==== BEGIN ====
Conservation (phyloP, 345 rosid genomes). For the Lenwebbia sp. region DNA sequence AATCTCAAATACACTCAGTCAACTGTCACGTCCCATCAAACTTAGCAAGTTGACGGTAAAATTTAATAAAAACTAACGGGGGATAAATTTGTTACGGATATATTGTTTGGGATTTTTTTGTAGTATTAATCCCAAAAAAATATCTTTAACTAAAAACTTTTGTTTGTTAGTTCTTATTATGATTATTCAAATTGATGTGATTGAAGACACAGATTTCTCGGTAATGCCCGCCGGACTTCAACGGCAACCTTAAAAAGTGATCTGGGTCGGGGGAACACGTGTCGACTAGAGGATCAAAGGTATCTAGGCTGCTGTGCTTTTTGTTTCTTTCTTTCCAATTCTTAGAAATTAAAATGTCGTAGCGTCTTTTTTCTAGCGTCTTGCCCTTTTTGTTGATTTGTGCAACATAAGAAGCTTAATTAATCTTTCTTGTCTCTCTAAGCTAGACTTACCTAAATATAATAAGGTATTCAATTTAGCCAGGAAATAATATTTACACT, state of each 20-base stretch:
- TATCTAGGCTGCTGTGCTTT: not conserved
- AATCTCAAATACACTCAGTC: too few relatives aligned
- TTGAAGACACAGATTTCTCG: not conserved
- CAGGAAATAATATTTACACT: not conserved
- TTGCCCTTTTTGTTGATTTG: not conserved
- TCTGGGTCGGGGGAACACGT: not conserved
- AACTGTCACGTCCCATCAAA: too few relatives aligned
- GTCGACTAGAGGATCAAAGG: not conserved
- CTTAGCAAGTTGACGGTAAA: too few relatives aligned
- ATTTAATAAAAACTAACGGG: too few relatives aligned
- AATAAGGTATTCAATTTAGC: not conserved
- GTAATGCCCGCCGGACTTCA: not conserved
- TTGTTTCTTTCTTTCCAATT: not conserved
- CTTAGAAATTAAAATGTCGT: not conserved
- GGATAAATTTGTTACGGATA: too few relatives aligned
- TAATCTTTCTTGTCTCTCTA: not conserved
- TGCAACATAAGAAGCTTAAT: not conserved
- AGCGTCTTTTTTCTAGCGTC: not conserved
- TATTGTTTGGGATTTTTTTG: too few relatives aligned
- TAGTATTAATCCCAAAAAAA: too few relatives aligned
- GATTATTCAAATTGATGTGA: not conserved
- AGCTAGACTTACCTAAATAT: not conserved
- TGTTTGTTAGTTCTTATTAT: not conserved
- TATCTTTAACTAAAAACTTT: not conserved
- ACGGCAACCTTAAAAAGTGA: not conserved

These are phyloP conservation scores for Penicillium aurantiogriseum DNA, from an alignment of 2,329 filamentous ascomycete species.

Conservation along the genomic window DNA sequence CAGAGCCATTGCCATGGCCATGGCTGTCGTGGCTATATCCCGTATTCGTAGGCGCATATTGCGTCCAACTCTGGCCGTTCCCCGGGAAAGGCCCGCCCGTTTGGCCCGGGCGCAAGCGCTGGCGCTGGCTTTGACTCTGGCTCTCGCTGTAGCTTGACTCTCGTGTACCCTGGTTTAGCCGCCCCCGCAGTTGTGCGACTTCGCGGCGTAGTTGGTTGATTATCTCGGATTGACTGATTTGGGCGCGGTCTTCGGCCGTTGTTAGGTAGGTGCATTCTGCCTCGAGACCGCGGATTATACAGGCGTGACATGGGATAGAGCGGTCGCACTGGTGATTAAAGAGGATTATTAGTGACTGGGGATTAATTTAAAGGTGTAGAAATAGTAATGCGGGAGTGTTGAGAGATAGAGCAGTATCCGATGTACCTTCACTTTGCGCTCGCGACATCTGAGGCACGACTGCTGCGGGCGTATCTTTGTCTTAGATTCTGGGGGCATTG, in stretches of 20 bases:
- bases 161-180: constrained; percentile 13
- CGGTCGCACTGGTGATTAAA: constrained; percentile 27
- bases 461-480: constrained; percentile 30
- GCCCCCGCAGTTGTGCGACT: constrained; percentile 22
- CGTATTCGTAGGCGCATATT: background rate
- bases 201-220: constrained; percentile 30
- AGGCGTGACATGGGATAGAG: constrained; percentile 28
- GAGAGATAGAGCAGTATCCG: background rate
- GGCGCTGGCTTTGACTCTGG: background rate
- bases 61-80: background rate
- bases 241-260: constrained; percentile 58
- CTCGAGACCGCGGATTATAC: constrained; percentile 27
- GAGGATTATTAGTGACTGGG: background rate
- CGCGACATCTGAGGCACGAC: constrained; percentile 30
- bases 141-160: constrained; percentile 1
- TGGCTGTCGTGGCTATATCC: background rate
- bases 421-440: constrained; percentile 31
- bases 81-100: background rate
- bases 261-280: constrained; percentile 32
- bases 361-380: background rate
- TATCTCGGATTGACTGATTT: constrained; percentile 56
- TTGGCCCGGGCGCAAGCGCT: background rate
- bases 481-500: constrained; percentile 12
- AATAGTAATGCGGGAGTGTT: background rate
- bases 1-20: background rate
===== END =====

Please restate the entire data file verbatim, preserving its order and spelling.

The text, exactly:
Conservation (phyloP, 345 rosid genomes). For the Lenwebbia sp. region DNA sequence AATCTCAAATACACTCAGTCAACTGTCACGTCCCATCAAACTTAGCAAGTTGACGGTAAAATTTAATAAAAACTAACGGGGGATAAATTTGTTACGGATATATTGTTTGGGATTTTTTTGTAGTATTAATCCCAAAAAAATATCTTTAACTAAAAACTTTTGTTTGTTAGTTCTTATTATGATTATTCAAATTGATGTGATTGAAGACACAGATTTCTCGGTAATGCCCGCCGGACTTCAACGGCAACCTTAAAAAGTGATCTGGGTCGGGGGAACACGTGTCGACTAGAGGATCAAAGGTATCTAGGCTGCTGTGCTTTTTGTTTCTTTCTTTCCAATTCTTAGAAATTAAAATGTCGTAGCGTCTTTTTTCTAGCGTCTTGCCCTTTTTGTTGATTTGTGCAACATAAGAAGCTTAATTAATCTTTCTTGTCTCTCTAAGCTAGACTTACCTAAATATAATAAGGTATTCAATTTAGCCAGGAAATAATATTTACACT, state of each 20-base stretch:
- TATCTAGGCTGCTGTGCTTT: not conserved
- AATCTCAAATACACTCAGTC: too few relatives aligned
- TTGAAGACACAGATTTCTCG: not conserved
- CAGGAAATAATATTTACACT: not conserved
- TTGCCCTTTTTGTTGATTTG: not conserved
- TCTGGGTCGGGGGAACACGT: not conserved
- AACTGTCACGTCCCATCAAA: too few relatives aligned
- GTCGACTAGAGGATCAAAGG: not conserved
- CTTAGCAAGTTGACGGTAAA: too few relatives aligned
- ATTTAATAAAAACTAACGGG: too few relatives aligned
- AATAAGGTATTCAATTTAGC: not conserved
- GTAATGCCCGCCGGACTTCA: not conserved
- TTGTTTCTTTCTTTCCAATT: not conserved
- CTTAGAAATTAAAATGTCGT: not conserved
- GGATAAATTTGTTACGGATA: too few relatives aligned
- TAATCTTTCTTGTCTCTCTA: not conserved
- TGCAACATAAGAAGCTTAAT: not conserved
- AGCGTCTTTTTTCTAGCGTC: not conserved
- TATTGTTTGGGATTTTTTTG: too few relatives aligned
- TAGTATTAATCCCAAAAAAA: too few relatives aligned
- GATTATTCAAATTGATGTGA: not conserved
- AGCTAGACTTACCTAAATAT: not conserved
- TGTTTGTTAGTTCTTATTAT: not conserved
- TATCTTTAACTAAAAACTTT: not conserved
- ACGGCAACCTTAAAAAGTGA: not conserved

These are phyloP conservation scores for Penicillium aurantiogriseum DNA, from an alignment of 2,329 filamentous ascomycete species.

Conservation along the genomic window DNA sequence CAGAGCCATTGCCATGGCCATGGCTGTCGTGGCTATATCCCGTATTCGTAGGCGCATATTGCGTCCAACTCTGGCCGTTCCCCGGGAAAGGCCCGCCCGTTTGGCCCGGGCGCAAGCGCTGGCGCTGGCTTTGACTCTGGCTCTCGCTGTAGCTTGACTCTCGTGTACCCTGGTTTAGCCGCCCCCGCAGTTGTGCGACTTCGCGGCGTAGTTGGTTGATTATCTCGGATTGACTGATTTGGGCGCGGTCTTCGGCCGTTGTTAGGTAGGTGCATTCTGCCTCGAGACCGCGGATTATACAGGCGTGACATGGGATAGAGCGGTCGCACTGGTGATTAAAGAGGATTATTAGTGACTGGGGATTAATTTAAAGGTGTAGAAATAGTAATGCGGGAGTGTTGAGAGATAGAGCAGTATCCGATGTACCTTCACTTTGCGCTCGCGACATCTGAGGCACGACTGCTGCGGGCGTATCTTTGTCTTAGATTCTGGGGGCATTG, in stretches of 20 bases:
- bases 161-180: constrained; percentile 13
- CGGTCGCACTGGTGATTAAA: constrained; percentile 27
- bases 461-480: constrained; percentile 30
- GCCCCCGCAGTTGTGCGACT: constrained; percentile 22
- CGTATTCGTAGGCGCATATT: background rate
- bases 201-220: constrained; percentile 30
- AGGCGTGACATGGGATAGAG: constrained; percentile 28
- GAGAGATAGAGCAGTATCCG: background rate
- GGCGCTGGCTTTGACTCTGG: background rate
- bases 61-80: background rate
- bases 241-260: constrained; percentile 58
- CTCGAGACCGCGGATTATAC: constrained; percentile 27
- GAGGATTATTAGTGACTGGG: background rate
- CGCGACATCTGAGGCACGAC: constrained; percentile 30
- bases 141-160: constrained; percentile 1
- TGGCTGTCGTGGCTATATCC: background rate
- bases 421-440: constrained; percentile 31
- bases 81-100: background rate
- bases 261-280: constrained; percentile 32
- bases 361-380: background rate
- TATCTCGGATTGACTGATTT: constrained; percentile 56
- TTGGCCCGGGCGCAAGCGCT: background rate
- bases 481-500: constrained; percentile 12
- AATAGTAATGCGGGAGTGTT: background rate
- bases 1-20: background rate